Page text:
What are these stolen credentials used for? Anything from spying on company email, to getting access to data and files in SharePoint and other Office365 services, to attempting to use the same credentials to access other things outside of Office365 entirely, to even using this information to launch even more attacks. Since so many users reuse passwords, and many applications use email addresses as the username, there's a fairly good chance that the attacker would be able to log into all sorts of other company resources. This means they can steal more data, and also launch additional attacks on other assets and applications.
So, how do you help users spot the fakes and stop phishing attacks? It is more difficult than it seems. While phishing attackers are now more sophisticated than ever, there are a few things to look out for:
1 - Any email asking users to log in or reset a password wasn’t expected should be suspect. Unless the user specifically requested the password reset themselves, it's extremely unlikely Microsoft would ask for it to be done via email, on the phone, or through any other method. Users should be trained to reach out to their IT team for confirmation before clicking on such links.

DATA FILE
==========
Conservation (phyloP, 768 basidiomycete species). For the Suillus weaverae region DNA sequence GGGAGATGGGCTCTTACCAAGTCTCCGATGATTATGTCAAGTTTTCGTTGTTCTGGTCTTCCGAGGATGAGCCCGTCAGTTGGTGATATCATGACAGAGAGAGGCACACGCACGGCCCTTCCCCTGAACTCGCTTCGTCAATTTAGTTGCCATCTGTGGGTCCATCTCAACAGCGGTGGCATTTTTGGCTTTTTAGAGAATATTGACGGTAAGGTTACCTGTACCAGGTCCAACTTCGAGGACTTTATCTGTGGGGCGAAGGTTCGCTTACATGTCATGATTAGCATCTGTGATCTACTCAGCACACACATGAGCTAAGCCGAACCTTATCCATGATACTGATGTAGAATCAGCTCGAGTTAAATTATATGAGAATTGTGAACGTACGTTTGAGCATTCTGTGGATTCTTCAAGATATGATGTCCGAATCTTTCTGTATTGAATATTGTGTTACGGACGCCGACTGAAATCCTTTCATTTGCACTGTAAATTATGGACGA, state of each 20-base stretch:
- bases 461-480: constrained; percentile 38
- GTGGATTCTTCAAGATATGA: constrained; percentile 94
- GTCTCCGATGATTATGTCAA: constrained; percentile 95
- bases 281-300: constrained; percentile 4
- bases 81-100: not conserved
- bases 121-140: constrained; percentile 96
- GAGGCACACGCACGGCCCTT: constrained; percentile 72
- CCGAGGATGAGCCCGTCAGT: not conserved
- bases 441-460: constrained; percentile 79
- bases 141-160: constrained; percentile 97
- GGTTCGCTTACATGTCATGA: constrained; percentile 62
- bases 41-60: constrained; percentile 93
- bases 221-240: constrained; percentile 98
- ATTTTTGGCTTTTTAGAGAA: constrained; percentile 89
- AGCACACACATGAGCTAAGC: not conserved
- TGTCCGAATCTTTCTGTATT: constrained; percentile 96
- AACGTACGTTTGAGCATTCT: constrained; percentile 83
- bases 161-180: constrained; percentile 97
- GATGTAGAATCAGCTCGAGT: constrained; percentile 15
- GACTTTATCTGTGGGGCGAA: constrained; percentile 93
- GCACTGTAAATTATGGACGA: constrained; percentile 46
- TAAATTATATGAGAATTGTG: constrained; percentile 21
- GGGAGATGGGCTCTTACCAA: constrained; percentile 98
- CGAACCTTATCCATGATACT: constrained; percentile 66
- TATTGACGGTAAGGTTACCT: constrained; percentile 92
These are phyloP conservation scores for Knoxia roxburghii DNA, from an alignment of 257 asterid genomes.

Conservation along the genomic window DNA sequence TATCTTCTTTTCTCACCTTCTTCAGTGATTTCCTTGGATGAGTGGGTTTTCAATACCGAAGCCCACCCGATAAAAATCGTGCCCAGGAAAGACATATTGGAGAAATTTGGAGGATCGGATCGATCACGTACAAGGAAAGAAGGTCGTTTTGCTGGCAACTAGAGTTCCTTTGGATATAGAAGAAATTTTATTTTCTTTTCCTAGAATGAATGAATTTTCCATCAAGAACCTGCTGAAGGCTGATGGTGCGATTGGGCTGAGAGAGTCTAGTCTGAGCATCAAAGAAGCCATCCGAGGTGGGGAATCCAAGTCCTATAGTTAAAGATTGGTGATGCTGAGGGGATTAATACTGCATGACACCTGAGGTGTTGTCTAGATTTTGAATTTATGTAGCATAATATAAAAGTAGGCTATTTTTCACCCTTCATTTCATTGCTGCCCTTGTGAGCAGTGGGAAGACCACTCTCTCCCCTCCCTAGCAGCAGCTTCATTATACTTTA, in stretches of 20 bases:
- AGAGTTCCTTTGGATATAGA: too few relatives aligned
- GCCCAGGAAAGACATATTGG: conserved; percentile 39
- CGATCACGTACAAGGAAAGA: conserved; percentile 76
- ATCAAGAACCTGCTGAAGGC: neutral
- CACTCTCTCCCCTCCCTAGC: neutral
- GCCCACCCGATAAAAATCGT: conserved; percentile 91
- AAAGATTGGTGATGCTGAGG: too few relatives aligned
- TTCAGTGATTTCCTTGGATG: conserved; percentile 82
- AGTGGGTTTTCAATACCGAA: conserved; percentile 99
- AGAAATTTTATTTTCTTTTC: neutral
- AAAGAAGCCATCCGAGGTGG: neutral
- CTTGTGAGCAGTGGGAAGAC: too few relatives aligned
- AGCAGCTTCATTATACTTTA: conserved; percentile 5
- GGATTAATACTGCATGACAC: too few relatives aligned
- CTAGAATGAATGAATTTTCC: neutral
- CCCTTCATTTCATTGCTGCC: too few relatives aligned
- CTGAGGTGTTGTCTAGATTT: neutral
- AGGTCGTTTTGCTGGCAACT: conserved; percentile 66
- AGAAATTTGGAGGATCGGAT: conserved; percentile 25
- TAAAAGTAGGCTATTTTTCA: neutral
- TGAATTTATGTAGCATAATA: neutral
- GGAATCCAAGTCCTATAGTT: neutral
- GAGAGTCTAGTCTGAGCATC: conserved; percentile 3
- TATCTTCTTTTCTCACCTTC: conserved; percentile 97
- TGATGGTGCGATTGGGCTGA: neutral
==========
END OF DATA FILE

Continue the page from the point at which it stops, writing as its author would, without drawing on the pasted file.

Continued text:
2 - Hover over the link with the mouse cursor before clicking. Most modern email platforms like Outlook 2015 or later will display the actual target link when this is done. By doing this, users will be able to see that the link goes to a destination that is not the same as the one in the text of the email. Note that this isn't fool-proof; as older email applications may not display this information, and there are other ways to fool the system into displaying the correct URL even if that isn't where the link actually goes.
3 - Remember to always check to make sure that users know to only visit websites that use SSL/TLS (https, not just plain http) and that the site is secured by the same company that runs the service intended. For example, to the left of the URL in the address bar of Chrome, Firefox, Internet Explorer and Safari, an icon or text displays an indication that the site is secured. Hovering over, or clicking on that icon/text will let users see what company has secured the site. In Chrome users must click on the "Secured" text and then click on "Certificate" to see this information. The real Office365 site is secured by Microsoft, any phony sites will either be secured by some other company, or won't be secured at all. If a login page that isn't secured by the company that runs that site or service appears it's a huge tip-off that things are not legitimate.